a video which I highly recommend available at YouTube, talks about his favorite fifteen issues of Astounding. One of these is the February 1950 issue, which contained the first part of what Malzberg considers L. Ron Hubbard's best novel-length work, To The Stars. I got a hold of a 2004 hardcover edition of the novel, and read it yesterday; it's pretty short, like 200 pages in this edition but with large print and wide margins.
To The Stars is about the Einsteinian time dilation effect we see in numerous science fiction books, like Heinlein's 1956 Time for the Stars and Haldeman's 1975 Forever War. If you fly in a space ship at a large fraction of the speed of light, then return to Earth, you will find that while maybe only a year or two has passed for you, on Earth much more time has passed, and maybe your little nephew is now twice your age or your whole society has gone through a political or cultural revolution and you don't fit in.
At the start of To The Stars it is thousands of years in our future, and the solar system has a classbound society. The rich nobility live in skyscrapers and the masses of the poor lack social services and swarm down on the surface. Alan Corday is a young gentleman, highly educated, but his father has fallen into bankruptcy and our hero has no money to marry his girl or start his engineering business. He goes to the slums around the New Chicago spaceport, hoping to get passage to Mars, where he thinks he can get a job with the duke who runs Mars. But he gets shanghaied and impressed into the crew of a ship going to Alpha Centauri and Betelgeuse, one of the long haul ships subject to the Einsteinian time dilation effect. By the time he gets back his girl is going to be an old hag! Only desperate people with nothing to hold them on Earth crew these long haul spaceships, and now upper class Corday is trapped on a ship with a bunch of these lower class clods!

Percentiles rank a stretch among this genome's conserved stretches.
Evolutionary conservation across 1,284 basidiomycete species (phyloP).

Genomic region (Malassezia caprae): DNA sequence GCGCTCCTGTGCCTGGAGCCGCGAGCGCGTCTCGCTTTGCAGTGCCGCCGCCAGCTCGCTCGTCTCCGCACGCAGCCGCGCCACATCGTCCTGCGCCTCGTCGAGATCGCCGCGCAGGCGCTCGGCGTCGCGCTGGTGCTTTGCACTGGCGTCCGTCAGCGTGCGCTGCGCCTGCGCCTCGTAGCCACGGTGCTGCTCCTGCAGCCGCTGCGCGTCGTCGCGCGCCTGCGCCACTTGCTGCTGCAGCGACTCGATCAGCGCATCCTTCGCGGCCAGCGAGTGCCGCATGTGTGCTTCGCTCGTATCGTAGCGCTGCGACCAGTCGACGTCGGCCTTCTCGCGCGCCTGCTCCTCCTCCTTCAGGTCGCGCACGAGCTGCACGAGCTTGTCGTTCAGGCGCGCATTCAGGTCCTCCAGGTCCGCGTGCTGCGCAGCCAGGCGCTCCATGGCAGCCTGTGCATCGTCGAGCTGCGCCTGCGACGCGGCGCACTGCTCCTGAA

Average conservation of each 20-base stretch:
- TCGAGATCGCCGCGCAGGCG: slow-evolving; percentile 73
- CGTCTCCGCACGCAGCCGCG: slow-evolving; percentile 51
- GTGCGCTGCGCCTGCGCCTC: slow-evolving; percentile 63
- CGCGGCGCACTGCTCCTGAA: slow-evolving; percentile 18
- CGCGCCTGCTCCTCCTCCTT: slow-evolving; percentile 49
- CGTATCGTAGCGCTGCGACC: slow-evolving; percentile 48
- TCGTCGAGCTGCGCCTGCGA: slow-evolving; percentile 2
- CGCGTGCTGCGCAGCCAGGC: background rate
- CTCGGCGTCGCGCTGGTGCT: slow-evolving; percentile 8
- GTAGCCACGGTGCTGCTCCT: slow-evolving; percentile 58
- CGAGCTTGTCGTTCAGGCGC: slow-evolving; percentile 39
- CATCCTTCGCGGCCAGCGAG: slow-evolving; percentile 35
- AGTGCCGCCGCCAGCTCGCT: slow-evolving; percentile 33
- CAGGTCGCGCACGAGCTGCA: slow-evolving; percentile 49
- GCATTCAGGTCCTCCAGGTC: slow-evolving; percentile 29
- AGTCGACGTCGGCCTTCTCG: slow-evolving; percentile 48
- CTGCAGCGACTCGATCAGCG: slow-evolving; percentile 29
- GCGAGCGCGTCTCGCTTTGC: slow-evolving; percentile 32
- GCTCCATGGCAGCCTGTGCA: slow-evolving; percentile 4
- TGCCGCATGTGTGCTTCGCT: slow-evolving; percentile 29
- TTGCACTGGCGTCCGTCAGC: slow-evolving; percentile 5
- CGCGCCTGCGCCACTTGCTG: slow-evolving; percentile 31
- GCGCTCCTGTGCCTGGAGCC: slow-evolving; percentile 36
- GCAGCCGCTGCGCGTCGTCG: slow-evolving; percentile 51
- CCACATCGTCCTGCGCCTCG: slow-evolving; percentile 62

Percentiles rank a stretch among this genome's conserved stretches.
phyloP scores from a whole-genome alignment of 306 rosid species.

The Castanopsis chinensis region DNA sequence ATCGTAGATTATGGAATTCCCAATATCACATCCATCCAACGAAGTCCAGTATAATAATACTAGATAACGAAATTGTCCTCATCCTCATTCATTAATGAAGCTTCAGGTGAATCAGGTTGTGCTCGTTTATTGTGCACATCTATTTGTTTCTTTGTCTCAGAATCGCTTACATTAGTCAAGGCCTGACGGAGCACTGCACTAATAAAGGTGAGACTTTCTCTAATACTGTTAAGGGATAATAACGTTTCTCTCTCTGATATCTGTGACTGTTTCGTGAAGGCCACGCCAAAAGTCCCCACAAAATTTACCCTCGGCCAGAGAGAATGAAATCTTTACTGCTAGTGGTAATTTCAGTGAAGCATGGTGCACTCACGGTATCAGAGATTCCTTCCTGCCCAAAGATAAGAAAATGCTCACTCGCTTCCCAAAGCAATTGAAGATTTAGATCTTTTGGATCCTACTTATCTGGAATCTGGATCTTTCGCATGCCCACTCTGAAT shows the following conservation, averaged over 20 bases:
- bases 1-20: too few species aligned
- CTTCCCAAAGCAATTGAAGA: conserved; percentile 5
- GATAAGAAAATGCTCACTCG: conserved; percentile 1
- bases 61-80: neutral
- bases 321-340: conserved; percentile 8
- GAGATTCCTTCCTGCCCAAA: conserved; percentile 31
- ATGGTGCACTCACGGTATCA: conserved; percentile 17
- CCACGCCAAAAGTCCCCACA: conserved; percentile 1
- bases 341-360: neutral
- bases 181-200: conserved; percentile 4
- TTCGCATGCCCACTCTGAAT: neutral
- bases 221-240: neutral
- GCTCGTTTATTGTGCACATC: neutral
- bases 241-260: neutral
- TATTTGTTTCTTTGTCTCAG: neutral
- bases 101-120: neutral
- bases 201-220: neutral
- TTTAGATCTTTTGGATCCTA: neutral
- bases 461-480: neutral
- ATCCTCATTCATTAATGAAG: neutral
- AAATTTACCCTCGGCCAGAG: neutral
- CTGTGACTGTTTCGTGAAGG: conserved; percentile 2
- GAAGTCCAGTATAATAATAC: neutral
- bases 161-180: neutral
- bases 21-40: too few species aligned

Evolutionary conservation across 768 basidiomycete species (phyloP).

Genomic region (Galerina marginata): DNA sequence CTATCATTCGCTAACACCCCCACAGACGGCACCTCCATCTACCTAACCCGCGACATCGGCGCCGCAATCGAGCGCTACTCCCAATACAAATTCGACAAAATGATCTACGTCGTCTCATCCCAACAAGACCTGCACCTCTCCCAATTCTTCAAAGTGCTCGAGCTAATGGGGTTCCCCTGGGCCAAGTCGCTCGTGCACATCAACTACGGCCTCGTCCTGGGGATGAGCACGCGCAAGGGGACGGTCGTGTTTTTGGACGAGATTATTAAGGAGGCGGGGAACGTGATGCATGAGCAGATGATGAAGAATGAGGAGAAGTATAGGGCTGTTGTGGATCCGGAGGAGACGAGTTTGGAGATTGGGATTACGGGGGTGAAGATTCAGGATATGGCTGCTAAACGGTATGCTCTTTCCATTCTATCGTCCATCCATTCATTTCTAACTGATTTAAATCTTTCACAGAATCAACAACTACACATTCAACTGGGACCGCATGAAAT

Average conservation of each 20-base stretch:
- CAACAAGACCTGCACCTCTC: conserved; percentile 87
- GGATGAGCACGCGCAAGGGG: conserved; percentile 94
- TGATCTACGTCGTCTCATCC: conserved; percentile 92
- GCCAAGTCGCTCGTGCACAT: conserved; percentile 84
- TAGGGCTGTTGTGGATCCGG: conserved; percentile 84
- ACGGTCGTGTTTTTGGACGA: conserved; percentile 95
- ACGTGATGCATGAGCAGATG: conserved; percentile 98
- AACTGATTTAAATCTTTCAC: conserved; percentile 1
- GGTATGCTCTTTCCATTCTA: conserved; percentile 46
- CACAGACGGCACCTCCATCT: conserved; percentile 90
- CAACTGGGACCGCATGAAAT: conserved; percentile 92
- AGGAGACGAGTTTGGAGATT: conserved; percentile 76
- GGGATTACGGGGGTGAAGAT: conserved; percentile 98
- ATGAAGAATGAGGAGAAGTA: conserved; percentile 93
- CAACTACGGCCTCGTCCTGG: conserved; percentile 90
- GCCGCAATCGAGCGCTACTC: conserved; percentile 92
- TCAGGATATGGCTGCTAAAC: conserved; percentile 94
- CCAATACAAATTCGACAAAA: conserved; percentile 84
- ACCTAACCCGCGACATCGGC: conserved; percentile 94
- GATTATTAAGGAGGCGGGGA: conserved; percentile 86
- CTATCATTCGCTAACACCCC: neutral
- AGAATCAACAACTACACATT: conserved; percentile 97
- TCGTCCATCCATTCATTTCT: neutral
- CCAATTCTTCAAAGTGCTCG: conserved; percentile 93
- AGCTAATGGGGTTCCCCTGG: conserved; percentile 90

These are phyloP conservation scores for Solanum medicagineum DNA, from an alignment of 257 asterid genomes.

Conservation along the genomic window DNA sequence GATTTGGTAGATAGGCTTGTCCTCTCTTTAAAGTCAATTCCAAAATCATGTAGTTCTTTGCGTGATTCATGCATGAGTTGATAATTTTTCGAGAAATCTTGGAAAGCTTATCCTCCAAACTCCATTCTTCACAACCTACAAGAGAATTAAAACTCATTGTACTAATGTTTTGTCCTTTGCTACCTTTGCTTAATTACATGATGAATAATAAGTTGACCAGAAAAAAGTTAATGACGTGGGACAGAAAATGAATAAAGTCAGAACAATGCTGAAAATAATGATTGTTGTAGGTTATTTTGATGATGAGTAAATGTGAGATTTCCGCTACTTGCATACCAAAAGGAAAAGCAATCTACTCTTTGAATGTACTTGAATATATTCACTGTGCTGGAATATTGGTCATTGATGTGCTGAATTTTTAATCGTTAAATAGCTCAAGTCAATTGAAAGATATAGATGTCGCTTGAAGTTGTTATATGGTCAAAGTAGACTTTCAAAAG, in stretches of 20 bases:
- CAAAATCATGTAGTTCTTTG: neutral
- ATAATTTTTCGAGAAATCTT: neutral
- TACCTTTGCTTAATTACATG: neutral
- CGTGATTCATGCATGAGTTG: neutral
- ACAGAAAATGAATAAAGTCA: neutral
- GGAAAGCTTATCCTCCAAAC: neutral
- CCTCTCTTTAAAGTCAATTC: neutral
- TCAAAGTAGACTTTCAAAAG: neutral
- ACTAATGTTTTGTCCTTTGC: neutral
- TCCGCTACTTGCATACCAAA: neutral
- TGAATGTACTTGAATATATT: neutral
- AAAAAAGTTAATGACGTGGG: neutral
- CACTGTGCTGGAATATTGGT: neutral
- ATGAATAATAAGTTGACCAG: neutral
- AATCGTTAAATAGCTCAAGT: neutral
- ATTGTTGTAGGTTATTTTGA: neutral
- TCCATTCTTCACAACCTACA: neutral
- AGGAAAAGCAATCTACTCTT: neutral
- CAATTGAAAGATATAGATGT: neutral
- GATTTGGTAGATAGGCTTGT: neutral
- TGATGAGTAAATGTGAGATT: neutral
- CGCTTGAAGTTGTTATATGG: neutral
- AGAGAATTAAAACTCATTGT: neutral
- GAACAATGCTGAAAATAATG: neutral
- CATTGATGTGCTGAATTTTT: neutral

This book is much better than Hubbard's postapocalyptic The Final Blackout; To The Stars is a traditional SF story of guys flying around in a spaceship, solving problems with ingenuity and ray guns, trying to figure out their place in the universe. In some ways it reminds me of those early Heinlein novels in which a young man matures and learns responsibility while having adventures; I guess I'm thinking of Starman Jones and Citizen of the Galaxy, because so much of them takes place on space ships.
Solidly entertaining: fans of classic rocket ship and ray gun adventures should check it out.